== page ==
There are no clocks in tech hell, only the maddening drip of eternity as what remains of your life ebbs away.
If you have a phone, a computer, a smart TV, you’ve been there. There, everybody has the same expression: exhaustion, bewilderment and horror.
The task seemed simple — buy a new printer. Not any printer but a wireless printer. One that did not require a cord.
“You want to be able to print on both sides,” said Bob, who knows everything about everything and who is one of the few people around who has been to the end of the internet and back.
Printing on both sides seemed environmentally responsible. The sort of thing that balanced the long shower or tossing the yogurt cups in the trash rather than recycling them because washing them seemed like one virtue too many.
We had an HP printer that worked fine until the print became too faint to read. I like HP and see myself as an HP man although I’m not sure what being an HP man means but whatever it does, it was enough for me to stay with the company.
I bought an HP OfficeJet Pro 9010 series that cost $199 and came with eight months worth of ink, I think it came with free ink, but I signed up for the monthly ink program so I’m not sure whether I’m saving or spending money, but my money would be on spending money.
I put the box on my desk. The printer, because of the Styrofoam, was wedged in so tightly that in order to remove it, you had to be willing to donate the skin on the top of all 10 fingers.
Sacrifice skin or slash the corners of the box, which I did with a brass letter opener, being careful not to stab the printer to death.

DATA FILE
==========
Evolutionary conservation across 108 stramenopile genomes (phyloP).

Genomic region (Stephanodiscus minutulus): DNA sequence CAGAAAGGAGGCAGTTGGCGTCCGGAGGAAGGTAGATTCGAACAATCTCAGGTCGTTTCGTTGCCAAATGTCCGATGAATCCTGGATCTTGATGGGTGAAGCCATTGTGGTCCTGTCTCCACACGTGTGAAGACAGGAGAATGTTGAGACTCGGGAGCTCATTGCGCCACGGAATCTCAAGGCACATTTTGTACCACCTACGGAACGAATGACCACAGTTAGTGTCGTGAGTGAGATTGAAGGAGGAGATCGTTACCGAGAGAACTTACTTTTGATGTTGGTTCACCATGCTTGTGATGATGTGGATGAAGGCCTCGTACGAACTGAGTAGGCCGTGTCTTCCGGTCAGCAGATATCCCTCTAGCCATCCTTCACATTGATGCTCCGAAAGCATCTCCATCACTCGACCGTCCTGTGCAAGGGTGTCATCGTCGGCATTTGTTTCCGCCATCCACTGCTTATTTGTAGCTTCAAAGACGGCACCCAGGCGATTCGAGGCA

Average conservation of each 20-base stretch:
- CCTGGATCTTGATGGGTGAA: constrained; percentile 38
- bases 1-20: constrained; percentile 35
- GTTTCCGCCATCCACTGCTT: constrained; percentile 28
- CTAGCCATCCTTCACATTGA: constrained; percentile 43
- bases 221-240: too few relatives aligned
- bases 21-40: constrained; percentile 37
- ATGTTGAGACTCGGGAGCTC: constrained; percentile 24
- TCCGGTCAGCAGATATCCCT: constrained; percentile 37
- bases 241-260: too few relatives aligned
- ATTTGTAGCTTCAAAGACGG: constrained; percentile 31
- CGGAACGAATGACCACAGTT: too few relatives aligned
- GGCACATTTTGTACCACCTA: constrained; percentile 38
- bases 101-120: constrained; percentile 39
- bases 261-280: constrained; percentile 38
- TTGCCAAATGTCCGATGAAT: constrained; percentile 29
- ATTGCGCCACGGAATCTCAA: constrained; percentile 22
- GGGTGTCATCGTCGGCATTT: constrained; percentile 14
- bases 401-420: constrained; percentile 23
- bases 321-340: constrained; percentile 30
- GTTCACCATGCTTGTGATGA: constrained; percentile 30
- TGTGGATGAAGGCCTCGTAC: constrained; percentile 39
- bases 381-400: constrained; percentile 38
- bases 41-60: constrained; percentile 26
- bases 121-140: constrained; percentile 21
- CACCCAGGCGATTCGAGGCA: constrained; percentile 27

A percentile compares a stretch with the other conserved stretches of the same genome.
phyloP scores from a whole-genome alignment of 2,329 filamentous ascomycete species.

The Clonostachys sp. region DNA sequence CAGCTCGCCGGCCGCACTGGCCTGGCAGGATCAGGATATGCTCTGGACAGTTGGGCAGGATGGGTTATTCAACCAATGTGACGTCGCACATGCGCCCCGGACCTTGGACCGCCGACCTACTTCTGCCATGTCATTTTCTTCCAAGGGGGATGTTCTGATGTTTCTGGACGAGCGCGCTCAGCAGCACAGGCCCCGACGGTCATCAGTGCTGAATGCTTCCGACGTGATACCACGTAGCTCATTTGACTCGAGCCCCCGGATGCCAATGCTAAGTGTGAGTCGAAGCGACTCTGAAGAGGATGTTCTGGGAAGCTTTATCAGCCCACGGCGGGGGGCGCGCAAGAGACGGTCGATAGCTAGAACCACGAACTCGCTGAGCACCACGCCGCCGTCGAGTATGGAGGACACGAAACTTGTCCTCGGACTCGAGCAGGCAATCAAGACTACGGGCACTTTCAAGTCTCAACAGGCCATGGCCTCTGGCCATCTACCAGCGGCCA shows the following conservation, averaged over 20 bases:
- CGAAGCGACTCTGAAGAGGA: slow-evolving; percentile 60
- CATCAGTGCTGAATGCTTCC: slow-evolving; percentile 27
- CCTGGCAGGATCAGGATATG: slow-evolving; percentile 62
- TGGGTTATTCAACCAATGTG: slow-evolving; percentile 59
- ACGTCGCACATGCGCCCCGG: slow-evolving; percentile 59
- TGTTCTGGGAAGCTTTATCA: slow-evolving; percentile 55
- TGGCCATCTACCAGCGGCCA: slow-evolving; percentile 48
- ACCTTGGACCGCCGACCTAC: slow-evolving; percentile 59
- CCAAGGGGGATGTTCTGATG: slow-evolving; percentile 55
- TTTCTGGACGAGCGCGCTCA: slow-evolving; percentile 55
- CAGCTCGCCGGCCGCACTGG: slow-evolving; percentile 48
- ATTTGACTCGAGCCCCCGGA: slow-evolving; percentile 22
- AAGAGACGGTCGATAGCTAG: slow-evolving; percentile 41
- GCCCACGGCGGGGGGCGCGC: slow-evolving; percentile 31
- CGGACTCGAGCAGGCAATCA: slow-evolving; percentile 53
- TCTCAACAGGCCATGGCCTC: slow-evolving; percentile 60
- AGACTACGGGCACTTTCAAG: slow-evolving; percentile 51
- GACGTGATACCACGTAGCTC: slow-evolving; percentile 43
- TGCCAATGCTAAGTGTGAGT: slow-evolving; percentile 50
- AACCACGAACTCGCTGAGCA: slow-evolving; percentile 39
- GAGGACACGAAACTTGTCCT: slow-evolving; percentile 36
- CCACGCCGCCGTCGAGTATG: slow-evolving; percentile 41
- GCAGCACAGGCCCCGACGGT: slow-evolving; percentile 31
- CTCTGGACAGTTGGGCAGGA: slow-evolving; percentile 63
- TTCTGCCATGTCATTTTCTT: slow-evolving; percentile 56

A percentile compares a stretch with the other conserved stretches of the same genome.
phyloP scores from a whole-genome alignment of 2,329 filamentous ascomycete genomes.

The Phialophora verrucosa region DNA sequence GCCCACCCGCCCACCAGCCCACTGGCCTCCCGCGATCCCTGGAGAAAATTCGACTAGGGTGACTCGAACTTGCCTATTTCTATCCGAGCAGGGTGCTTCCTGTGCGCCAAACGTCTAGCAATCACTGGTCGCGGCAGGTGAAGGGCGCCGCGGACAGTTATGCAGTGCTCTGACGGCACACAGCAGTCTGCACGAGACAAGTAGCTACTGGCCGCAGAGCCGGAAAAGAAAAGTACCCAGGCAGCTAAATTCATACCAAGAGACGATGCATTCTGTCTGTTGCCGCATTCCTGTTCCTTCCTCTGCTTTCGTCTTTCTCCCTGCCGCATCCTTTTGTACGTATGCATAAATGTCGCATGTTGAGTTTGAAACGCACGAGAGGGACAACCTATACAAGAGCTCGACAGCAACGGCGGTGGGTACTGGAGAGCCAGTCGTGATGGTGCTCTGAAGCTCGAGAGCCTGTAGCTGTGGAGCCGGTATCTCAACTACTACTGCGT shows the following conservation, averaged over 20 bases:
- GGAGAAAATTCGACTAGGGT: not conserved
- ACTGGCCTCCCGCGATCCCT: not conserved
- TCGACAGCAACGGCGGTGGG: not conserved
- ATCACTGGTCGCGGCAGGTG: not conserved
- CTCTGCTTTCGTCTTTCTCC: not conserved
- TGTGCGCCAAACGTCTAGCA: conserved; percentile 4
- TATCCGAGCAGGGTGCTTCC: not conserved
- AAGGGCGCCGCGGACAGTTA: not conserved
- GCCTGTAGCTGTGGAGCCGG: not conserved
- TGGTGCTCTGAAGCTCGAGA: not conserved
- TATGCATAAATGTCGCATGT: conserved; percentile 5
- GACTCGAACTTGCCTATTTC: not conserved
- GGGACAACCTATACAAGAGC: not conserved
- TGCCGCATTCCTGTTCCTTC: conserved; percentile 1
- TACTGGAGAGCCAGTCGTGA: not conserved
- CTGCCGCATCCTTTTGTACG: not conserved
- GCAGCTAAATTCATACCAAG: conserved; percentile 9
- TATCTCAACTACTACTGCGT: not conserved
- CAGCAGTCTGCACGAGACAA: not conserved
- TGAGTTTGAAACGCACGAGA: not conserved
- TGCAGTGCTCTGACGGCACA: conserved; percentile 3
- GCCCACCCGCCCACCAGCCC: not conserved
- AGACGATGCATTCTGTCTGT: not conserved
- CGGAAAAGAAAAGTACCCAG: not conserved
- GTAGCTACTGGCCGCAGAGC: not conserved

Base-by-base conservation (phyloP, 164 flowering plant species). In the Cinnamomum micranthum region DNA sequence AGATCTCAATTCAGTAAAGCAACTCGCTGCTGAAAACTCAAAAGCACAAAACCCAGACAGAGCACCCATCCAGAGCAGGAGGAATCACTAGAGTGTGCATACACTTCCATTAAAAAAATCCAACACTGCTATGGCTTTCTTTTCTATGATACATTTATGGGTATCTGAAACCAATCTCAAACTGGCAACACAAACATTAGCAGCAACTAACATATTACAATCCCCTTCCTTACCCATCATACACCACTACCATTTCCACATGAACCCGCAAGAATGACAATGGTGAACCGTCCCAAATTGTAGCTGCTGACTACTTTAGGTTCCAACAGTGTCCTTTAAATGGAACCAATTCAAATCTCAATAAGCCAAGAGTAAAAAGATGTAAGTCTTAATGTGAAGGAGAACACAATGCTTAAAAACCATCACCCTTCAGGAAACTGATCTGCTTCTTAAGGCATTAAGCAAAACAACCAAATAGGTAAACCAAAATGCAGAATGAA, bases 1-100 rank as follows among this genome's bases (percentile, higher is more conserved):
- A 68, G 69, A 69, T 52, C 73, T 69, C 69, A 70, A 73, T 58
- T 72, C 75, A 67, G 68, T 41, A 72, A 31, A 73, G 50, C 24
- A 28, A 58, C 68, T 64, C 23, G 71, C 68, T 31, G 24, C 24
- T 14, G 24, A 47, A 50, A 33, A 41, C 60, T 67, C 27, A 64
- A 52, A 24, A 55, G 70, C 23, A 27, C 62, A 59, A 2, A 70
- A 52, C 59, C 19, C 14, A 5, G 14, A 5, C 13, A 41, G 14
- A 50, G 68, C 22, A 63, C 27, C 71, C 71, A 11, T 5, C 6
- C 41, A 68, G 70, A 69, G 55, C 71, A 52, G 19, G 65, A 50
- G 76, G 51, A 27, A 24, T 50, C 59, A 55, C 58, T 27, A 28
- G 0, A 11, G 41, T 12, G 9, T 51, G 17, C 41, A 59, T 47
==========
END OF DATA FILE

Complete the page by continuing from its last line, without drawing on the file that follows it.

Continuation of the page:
I was doing well. I had removed the printer from the box and was following the large-type, well-illustrated instructions numbered 1 through 5. This was a snap.
I ripped off the blue tape that fastened the lid to the body of the printer (1), plugged the printer into the wall (2), snapped in the ink cartridges from my “free” eight-month supply of ink (3) and inserted a fresh supply of paper into the paper drawer (4).
When I reached No. 5 on the instruction sheet, which was separated from the rest of the instructions by a thick blue line, it read, “To complete setup, get HP software at 123.hp.com.”
I had to go online? I had already plugged it into the wall. Wasn’t that enough? Now I have to write code?
Things got foggy after that. I was disgusted with myself because I’d gone for the 1 through 4, easy setup, head fake. Now I was headed down the rathole littered with printers that never worked quite right and people who could not get beyond step 4.
I spread every USB cord I owned — almost 20 — on the floor to see if I could find one that would connect my computer with the printer after I gave up on the wireless fantasy. I remember cursing before I realized I was trying to connect one end of the cord to the wrong port in the OfficeJet Pro.
I texted a friend. Somebody who might know slightly more than I did. He didn’t answer right away and shouldn’t have because having tech problems is like having kids, eventually you can’t farm it out. You have to become an expert because you are on your own.
I talked to India a couple of times. When you talk to India, you talk loudly. If there is anybody in the house it’s better they leave, otherwise they might think you are hard of hearing or a lunatic.
India helped. They normally do. Even with people who are speaking to them at the TOP OF THEIR VOICE.
At some point, when I read the directions, “You may want to stand close to the printer with your laptop so they can communicate wirelessly,” I wondered how close? Should I stand on top of the printer? Would it help if I jumped up and down on the printer?
I remember needing a shower. Skipping dinner. Being cold one minute and then feeling as if I had a fever the next.
Finally, the printer worked. I’m not sure why or how or whether I could explain it to a friend and even if I could, we are destined to spend a certain amount of time in the twilight tech zone.
The OfficeJet Pro prints beautifully. Clear and sharp. I’m probably running low on free ink but I think I have an eight-month supply. Eight months or this weekend, whichever comes first.